Now I don’t really consider anything in my garden a weed (except for crabgrass) but things can get a bit unruly. In that case, thinning and pruning is necessary to prevent mold, plus it gives me an opportunity to get up close and personal with the flora and fauna. A late summer garden is a busy garden.
Anyone familiar with Monarch butterflies knows that up here in PA, it’s time for the 4th Generation to emerge and then migrate to Mexico. I watched this lovely lady lay about 10 eggs on my Tropical Milkweed. I may have to do some roadside recon/harvest because the native plants I seeded last year are too small to feed that many caterpillars.
Then I had to relocate a few little guys because I had to deal with an overgrown barberry. These bushes are a menace, so these two didn’t mind being moved to sunnier quarters. We aren’t supposed to like Chinese Mantids, but like other immigrants, they found their way to my garden through no choice of their own, and Eden is always open here.
But the best moment of the day came when I was giving the patio pots a bit of a reshuffle, snipping off dead leaves, etc. when I spotted a black swallowtail caterpillar on my parsley. I had taken pictures of some 1st instar babies earlier in the year. They moved on a long time ago, so these are the last of the season, and they will overwinter in the chrysalis stage, which is why they are some of the first butterflies you see in spring. Weird thing about this pic is that the pillar looked a bit off. I feared that it had gotten baculovirus, which liquefies caterpillars before they can change. It’s nasty, and rainy summers help spread it. I lost a few Monarch pillars last year.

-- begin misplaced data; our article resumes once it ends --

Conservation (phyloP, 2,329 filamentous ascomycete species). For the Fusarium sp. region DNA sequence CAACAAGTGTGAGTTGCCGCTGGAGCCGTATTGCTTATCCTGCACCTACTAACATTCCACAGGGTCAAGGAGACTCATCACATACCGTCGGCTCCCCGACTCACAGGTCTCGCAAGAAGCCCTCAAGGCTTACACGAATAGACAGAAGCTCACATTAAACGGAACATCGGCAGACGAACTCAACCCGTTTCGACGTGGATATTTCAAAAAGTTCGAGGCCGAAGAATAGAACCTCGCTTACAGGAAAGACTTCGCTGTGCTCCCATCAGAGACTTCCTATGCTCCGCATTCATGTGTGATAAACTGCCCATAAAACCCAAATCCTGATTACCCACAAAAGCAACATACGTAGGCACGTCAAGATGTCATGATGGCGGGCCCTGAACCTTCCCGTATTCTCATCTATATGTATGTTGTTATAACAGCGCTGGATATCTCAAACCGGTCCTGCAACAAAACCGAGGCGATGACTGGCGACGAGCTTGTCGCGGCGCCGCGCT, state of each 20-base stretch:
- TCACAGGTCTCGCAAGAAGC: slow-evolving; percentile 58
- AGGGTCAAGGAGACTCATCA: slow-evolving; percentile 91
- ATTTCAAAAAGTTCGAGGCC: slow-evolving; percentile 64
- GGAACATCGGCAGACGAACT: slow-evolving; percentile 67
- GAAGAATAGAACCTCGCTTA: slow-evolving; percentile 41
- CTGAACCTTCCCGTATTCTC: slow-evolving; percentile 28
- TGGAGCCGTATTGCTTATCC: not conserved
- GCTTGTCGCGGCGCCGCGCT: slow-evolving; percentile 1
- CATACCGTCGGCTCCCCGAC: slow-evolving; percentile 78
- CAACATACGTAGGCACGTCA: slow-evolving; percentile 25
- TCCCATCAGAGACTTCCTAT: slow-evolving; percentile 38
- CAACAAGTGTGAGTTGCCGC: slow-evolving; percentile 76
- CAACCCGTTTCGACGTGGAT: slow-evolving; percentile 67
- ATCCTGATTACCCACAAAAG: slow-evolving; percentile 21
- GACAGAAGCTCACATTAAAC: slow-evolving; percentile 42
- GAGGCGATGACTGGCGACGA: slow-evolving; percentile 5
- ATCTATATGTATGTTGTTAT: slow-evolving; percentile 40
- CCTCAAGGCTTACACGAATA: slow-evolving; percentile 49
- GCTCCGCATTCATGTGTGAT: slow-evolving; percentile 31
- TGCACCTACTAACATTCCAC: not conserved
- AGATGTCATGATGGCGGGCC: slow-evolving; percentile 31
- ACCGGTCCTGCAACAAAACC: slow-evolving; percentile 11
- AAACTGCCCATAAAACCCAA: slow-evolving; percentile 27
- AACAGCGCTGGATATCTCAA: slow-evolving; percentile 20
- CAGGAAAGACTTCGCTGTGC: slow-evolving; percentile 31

I was wrong though in the most wonderful way possible. The little guy (or girl) was just molting. Not sure what the ant was doing, but he seemed to be annoying so I flicked him away. The best part was when it shook its little caterpillar butt to get the rest of the skin off. That is what makes gardening so rewarding, especially for naturalist gardeners like me. We enjoy being out there. We are plant people, but the greatest joy and sense of accomplishment comes from the fact that we are doing it for them. Habitat loss is a very serious thing. Every square inch you can give back to nature is a good thing because it all adds up. Nature won’t exist without our support, and we won’t exist without it.
This is my own personal gardening motto, though it really does apply to all things in life. As a writer, it’s my job to pay attention to the minutia, and this applies doubly so in that arena:
If you don’t pay attention to the little things, you will never understand the big things. — Cheryl Anne Gardner